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Miscellaneous Flint Artifacts

The Hi-lo Point

 by Patrick L. Mooney, Peru, Indiana

Originally Published in the Central States Archaeological Journal, Vol.56, No.4, pg.200
Originally Published in the Central States Archaeological Journal, Vol.57, No.2, pg.70

 


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The Hi-lo Point is a late Paleo Early Archa­ic style common to the Great Lakes area. It was named by James Fitting from points found at the Hi-lo Gun Club Site in Ionia County, Michigan.

The point is lanceolate in form with a base that may be either thinned for even fluted. Specific radio-carbon dates have not been established, but they seem to correlate with the Dalton horizon of 8500-8000 BC. Perino suggests the point was still being manufactured as late as 6000 BC, but this date has not received much support from other au­thors.

Three forms of Hi-lo points are recognized, each having heavy basal and lateral grinding. The first has parallel sides, the second triangular in shape and the third has a constricted stem and slight shoulders.

Varying degrees of re-sharpening leaves some variations to display left-hand beveling, but re-sharpening without beveling also occurs. Some variations appear to be side-notched, to have slight shoulders or have weak stems. Re-sharpening may remove these characteristics. The high degree of beveling and heavy re-sharpening suggests these were used as knives and butchering tools rather than projectile points.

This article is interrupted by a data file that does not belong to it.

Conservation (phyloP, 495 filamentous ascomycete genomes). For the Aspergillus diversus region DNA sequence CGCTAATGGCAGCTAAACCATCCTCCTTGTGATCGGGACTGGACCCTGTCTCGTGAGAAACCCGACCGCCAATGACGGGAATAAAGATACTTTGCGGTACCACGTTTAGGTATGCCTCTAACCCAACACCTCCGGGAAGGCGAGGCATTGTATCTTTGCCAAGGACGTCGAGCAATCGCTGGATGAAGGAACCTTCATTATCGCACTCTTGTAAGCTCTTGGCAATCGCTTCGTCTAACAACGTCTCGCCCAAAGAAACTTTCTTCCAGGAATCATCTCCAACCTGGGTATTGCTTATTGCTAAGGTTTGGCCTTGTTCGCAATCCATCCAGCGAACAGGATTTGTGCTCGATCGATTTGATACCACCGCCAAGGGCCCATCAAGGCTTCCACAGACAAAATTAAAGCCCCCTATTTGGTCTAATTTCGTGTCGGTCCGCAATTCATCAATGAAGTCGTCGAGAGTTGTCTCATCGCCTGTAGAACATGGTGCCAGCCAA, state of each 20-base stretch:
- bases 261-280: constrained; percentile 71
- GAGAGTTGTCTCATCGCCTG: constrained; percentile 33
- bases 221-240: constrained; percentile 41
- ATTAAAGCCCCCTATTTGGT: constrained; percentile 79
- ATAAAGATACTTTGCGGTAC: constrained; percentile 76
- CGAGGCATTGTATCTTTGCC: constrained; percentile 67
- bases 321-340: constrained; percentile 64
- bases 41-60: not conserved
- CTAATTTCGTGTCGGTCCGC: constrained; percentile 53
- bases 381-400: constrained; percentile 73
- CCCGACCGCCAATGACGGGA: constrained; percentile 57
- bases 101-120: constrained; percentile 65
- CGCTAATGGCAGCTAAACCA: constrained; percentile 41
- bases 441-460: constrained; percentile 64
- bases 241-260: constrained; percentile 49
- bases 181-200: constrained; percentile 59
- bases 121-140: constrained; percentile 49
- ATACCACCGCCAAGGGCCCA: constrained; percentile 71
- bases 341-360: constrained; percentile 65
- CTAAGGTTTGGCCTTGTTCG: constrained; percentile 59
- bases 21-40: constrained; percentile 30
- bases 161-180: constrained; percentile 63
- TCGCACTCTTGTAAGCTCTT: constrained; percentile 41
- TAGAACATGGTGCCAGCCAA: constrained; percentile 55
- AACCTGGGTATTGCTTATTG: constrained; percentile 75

They may be related to the Dalton Point, as it pos­sesses many of the same characteristics and is from the same time period. Aqua-Plano and LeRoy points are considered to be Hi-Lo points. All of these points were probably used in caribou and elk hunt­ing.

The ten Hi-Lo points pictured were found in either Miami or Cass County, Indiana. They range in size from 1 3/8 to 2 1/16 inch. The point 2nd from the right on the bottom row is a personal find of the author. It is fluted on the reverse side nearly two-thirds the length of the point. Center-top and bottom far-right would be considered pristine ex­amples of this point type. The point on the top row, 2nd from right would be considered nearly exhausted due to extensive re-sharpening.

 

 

"Used by Permission of the Author"
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